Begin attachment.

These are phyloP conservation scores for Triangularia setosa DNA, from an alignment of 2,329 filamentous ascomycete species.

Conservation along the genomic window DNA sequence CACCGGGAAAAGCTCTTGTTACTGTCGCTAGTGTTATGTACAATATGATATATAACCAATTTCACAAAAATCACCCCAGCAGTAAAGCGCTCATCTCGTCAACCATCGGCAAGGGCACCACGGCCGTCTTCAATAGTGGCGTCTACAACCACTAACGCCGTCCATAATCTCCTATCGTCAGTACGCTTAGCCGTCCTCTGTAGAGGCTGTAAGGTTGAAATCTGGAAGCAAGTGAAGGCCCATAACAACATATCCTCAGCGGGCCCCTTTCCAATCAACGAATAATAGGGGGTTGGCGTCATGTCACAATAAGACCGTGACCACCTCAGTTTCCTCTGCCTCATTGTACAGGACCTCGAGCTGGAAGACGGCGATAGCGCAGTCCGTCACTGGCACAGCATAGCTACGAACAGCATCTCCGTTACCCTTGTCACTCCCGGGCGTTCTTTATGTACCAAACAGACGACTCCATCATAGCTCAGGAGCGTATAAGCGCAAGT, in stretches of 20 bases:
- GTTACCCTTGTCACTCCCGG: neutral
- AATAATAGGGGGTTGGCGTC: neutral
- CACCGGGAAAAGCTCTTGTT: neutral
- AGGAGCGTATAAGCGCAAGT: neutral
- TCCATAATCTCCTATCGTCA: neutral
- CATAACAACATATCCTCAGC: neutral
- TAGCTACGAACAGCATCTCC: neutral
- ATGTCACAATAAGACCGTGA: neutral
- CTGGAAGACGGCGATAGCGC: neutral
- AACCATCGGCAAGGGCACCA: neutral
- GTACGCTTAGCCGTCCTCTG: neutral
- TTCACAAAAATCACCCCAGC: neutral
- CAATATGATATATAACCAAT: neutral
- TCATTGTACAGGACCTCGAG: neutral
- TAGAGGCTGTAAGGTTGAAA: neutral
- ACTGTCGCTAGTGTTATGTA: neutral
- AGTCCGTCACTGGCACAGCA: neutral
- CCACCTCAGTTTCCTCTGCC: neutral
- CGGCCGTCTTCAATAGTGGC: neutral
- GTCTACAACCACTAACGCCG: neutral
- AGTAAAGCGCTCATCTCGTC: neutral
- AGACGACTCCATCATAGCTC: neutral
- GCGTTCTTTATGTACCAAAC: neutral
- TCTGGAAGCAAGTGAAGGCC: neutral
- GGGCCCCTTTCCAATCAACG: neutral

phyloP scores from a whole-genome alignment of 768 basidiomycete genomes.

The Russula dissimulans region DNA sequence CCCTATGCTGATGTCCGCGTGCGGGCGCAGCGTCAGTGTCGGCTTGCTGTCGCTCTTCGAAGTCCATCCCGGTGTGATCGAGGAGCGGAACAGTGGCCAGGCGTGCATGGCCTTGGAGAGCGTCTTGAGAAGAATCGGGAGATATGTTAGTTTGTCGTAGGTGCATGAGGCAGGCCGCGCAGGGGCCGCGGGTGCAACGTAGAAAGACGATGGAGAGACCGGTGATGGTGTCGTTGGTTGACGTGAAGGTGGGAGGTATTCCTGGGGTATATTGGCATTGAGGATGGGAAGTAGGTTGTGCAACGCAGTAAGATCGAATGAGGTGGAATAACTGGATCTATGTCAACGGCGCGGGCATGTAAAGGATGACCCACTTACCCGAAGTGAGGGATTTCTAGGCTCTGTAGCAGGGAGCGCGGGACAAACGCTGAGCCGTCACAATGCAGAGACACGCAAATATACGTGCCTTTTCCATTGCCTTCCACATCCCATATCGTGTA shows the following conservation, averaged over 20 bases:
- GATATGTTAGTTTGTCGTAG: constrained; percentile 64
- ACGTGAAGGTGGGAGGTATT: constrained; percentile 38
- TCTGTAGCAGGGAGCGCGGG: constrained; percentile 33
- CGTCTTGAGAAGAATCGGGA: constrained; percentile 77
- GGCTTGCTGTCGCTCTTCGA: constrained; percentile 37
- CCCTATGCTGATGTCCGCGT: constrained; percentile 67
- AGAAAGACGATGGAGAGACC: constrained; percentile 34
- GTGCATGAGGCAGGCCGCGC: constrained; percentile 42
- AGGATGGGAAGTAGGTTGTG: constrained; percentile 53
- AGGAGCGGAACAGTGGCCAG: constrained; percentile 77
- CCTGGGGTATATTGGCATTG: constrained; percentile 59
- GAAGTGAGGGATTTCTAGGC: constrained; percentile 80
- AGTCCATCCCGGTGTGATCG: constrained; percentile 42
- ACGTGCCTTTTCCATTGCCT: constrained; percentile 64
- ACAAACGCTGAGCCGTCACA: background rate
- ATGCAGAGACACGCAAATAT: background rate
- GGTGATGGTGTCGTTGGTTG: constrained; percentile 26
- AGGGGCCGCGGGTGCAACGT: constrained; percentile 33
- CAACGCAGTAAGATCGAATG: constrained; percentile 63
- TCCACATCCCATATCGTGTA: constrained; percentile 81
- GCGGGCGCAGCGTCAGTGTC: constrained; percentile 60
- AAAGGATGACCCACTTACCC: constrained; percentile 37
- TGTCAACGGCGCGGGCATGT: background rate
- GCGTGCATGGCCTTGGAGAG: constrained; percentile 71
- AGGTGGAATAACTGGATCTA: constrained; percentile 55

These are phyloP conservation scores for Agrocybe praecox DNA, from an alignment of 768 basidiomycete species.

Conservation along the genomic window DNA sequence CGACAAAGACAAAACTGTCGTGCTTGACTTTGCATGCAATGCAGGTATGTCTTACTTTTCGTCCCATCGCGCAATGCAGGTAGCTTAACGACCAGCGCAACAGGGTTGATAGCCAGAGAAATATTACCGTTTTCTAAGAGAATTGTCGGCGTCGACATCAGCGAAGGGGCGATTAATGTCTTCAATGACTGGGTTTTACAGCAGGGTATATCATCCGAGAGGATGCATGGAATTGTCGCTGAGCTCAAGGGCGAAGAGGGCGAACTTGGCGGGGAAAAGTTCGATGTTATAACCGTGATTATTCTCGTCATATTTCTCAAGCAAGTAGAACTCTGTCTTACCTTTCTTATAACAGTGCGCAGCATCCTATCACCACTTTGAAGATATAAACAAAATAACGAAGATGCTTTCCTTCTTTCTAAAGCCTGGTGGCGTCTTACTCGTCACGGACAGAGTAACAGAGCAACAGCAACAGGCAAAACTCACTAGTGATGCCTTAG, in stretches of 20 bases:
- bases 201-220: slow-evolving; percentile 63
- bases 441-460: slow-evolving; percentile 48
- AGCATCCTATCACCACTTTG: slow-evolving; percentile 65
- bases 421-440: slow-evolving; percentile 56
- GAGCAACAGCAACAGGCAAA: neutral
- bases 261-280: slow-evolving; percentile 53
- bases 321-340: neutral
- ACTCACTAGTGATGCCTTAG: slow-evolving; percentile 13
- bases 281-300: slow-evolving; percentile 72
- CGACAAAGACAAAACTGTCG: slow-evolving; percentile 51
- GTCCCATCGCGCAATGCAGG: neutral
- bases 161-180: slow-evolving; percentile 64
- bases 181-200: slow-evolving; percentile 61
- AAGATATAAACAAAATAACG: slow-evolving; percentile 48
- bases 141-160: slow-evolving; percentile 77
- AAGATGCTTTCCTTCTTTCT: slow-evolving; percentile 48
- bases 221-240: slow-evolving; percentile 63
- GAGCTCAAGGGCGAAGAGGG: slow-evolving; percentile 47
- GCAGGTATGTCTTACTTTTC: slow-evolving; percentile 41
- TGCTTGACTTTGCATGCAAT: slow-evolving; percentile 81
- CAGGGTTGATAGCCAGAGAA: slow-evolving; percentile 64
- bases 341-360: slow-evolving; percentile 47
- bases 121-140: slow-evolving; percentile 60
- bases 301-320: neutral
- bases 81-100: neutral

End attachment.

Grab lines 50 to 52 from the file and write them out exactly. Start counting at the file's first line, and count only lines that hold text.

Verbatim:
- GCGGGCGCAGCGTCAGTGTC: constrained; percentile 60
- AAAGGATGACCCACTTACCC: constrained; percentile 37
- TGTCAACGGCGCGGGCATGT: background rate